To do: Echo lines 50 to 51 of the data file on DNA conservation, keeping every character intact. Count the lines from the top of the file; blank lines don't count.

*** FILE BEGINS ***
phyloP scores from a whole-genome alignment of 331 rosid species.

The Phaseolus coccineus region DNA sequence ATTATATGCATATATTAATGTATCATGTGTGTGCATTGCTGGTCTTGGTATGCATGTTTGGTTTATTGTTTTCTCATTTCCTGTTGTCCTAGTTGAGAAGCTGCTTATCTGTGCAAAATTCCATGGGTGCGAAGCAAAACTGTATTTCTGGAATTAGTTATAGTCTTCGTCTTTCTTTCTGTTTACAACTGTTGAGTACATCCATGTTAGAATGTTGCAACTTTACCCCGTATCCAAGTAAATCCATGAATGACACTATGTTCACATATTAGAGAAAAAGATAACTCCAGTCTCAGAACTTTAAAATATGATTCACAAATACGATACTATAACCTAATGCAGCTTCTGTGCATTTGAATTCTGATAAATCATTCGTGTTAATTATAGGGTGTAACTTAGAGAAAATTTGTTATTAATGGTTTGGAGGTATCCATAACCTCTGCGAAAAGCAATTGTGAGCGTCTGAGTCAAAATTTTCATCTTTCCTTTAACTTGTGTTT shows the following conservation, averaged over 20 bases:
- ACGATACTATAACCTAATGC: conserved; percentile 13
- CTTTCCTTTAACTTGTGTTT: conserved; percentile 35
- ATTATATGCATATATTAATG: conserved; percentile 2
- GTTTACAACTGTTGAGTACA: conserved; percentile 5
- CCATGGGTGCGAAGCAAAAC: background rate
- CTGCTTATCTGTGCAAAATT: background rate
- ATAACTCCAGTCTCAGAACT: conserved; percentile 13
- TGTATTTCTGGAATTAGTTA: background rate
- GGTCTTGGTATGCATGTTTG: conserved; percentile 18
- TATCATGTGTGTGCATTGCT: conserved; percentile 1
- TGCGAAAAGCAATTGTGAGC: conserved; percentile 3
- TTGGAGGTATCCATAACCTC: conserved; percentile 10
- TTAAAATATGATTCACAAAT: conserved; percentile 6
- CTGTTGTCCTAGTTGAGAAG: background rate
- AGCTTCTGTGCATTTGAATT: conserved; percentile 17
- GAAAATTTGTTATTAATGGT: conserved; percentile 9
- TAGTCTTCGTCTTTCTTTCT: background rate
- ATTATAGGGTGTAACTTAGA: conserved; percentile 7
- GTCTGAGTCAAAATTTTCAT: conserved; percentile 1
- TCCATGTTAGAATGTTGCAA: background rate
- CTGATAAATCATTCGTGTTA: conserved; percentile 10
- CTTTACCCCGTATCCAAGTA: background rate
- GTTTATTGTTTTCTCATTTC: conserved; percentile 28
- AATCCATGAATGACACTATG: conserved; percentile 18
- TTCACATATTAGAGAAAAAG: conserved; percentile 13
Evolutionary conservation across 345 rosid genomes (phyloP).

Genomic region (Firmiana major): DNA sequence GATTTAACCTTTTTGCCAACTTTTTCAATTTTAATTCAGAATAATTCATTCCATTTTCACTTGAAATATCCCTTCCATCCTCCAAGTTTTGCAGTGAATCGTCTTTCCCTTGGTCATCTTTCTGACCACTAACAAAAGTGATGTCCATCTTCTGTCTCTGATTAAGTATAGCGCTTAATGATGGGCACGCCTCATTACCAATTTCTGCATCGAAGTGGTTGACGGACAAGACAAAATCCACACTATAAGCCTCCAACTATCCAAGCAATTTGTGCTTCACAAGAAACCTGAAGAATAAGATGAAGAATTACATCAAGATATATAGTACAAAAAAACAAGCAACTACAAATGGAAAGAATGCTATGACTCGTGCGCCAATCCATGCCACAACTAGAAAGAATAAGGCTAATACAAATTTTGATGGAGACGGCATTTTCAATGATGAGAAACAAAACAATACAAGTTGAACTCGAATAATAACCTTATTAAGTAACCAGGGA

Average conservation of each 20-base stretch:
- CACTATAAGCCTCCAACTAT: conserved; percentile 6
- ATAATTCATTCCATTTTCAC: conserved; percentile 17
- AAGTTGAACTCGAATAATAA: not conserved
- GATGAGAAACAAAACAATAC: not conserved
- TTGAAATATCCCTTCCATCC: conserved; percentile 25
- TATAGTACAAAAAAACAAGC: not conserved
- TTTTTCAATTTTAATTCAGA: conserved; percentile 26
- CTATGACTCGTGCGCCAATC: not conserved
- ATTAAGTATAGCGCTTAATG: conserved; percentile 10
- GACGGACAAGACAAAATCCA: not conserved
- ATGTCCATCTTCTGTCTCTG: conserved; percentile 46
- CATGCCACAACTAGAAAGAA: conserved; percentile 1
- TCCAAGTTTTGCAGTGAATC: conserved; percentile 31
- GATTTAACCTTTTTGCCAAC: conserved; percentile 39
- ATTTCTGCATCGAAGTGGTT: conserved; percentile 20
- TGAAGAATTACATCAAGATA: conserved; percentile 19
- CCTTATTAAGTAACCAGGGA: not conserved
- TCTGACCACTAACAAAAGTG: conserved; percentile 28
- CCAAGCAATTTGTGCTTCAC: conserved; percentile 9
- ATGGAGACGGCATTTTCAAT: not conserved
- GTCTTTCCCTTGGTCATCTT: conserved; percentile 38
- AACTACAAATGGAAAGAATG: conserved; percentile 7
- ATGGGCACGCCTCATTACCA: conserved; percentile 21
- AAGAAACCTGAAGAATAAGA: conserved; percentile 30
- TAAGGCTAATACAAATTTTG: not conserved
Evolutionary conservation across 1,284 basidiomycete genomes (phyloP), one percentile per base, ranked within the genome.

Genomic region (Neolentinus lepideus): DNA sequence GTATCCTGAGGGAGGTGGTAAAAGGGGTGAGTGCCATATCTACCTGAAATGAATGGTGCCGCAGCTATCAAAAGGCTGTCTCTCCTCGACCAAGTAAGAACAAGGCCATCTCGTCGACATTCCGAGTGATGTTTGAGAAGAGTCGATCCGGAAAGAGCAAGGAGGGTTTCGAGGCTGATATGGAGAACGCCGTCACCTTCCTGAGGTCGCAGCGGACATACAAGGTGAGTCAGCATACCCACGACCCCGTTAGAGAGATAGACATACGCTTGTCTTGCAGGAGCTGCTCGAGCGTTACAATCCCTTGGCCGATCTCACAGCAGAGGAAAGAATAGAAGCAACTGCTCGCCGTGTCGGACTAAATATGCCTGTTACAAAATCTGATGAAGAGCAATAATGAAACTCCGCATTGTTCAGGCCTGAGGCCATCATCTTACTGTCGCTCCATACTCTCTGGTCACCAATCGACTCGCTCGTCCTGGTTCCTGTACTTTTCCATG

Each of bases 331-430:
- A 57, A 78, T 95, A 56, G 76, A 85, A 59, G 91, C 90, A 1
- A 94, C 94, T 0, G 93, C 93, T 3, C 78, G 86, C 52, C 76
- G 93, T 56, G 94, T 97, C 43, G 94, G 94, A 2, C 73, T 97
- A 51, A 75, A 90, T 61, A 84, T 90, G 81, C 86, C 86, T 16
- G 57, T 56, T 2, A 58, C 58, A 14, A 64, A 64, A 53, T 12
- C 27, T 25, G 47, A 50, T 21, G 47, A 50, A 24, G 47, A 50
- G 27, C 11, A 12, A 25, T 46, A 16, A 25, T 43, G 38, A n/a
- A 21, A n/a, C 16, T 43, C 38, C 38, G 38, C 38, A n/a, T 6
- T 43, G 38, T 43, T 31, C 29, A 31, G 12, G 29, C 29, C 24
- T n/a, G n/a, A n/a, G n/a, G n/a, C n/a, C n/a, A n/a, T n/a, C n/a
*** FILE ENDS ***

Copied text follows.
- ATGGAGACGGCATTTTCAAT: not conserved
- GTCTTTCCCTTGGTCATCTT: conserved; percentile 38